Conclusion: Among U.S. preterm infants 29 to 35 wGA not receiving RSV IP, RSVH are often severe with almost one-half requiring ICU admission and about one in five needing IMV.
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http://dx.doi.org/10.1055/s-0039-1681014DOI Listing
March 2020

Economic-Burden Trajectories in Commercially Insured US Infants With Respiratory Syncytial Virus Infection.

J Infect Dis 2020 03;221(8):1244-1255

Real World Evidence, Pharmerit International, Bethesda, Maryland.

Background: This study evaluates the long-term respiratory syncytial virus (RSV) burden among preterm and full-term infants in the United States.

Methods: Infants with birth hospitalization claims and ≥24 months of continuous enrollment were retrospectively identified in the Truven MarketScan Commercial Claims and Encounters database for the period 1 January 2004-30 September 2015. Infants with RSV infection in the first year of life (n = 38 473) were matched to controls (n = 76 825), and remaining imbalances in the number of individuals in each group were adjusted using propensity score methods. All-cause, respiratory-related, and asthma/wheezing-related 5-year average cumulative costs were measured.

Results: Early premature (n = 213), premature (n = 397), late premature (n = 4446), and full-term (n = 33 417) RSV-infected infants were matched to 424, 791, 8875, and 66 735 controls, respectively. After 2 years since RSV diagnosis, all-cause cumulative costs for RSV-infected infants as compared to those for controls increased by $22 081 (95% confidence interval [CI], -$5800-$42 543) for early premature infants, by $14 034 (95% CI, $5095- $22 973) for premature infants, by $10 164 (95% CI, $8835-$11 493) for late premature infants, and by $5404 (95% CI, $5110-$5698) for full-term infants. The 5-year RSV burden increased to $39 490 (95% CI, $18 217-$60 764), $23 160 (95% CI, $13 002-$33 317),$13 755 (95% CI, $12 097-$15 414), and $6631 (95% CI, $6060-$7202), respectively. The RSV burden was higher when stratified by inpatient and outpatient setting and respiratory-related and asthma/wheezing-related costs.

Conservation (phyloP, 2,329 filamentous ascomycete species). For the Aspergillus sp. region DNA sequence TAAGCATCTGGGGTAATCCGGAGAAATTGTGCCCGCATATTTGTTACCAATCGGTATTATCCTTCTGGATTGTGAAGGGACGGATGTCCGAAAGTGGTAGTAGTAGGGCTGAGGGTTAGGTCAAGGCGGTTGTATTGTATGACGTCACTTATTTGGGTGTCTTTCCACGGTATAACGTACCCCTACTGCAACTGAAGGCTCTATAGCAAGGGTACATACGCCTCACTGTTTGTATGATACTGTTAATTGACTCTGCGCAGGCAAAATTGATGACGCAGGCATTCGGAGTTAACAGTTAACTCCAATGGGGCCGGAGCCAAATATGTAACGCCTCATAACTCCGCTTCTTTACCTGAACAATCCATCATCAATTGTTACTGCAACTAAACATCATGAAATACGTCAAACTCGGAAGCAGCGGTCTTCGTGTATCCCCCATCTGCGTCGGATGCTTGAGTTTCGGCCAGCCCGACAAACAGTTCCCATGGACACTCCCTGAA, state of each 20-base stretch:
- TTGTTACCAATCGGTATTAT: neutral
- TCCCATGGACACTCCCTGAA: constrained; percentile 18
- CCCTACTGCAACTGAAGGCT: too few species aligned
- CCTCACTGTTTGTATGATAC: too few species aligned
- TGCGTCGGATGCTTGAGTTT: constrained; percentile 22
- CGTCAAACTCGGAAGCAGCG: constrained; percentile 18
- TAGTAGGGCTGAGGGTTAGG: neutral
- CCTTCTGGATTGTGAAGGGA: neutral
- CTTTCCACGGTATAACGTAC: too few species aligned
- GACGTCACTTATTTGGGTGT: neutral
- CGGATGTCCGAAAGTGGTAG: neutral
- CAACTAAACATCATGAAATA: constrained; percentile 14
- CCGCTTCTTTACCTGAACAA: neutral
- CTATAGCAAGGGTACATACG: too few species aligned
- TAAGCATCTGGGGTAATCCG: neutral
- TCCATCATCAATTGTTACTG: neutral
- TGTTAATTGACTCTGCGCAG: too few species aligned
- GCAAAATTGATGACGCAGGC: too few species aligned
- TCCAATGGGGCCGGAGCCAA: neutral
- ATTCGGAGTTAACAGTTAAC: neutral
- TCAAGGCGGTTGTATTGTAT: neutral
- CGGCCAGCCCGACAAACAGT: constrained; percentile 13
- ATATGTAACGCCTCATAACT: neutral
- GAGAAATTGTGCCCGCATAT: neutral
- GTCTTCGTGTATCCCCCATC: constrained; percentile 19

Conclusions: The RSV burden extends across cost domains and prematurity, with the greatest burden incurred by the second year of follow-up. Findings are useful in determining the cost-effectiveness of RSV therapies in development.
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http://dx.doi.org/10.1093/infdis/jiz160DOI Listing
March 2020

Lay Field-worker-Led School Health Program for Primary Schools in Low- and Middle-Income Countries.

Pediatrics 2019 04 14;143(4). Epub 2019 Mar 14.

Center for Global Health, Colorado School of Public Health, Aurora, Colorado.

Background And Objectives: School health programs are frequently attempted in low- and/or middle-income countries; however, programmatic scope and reach is limited by human resource constraints. We sought to determine if trained community members could implement a school health program that improved outcomes in rural primary schools in India.

Methods: This was a mixed-methods, stepped-wedge, cluster-controlled study of schools pragmatically assigned to receive a multicomponent, comprehensive school health program delivered by lay field-workers.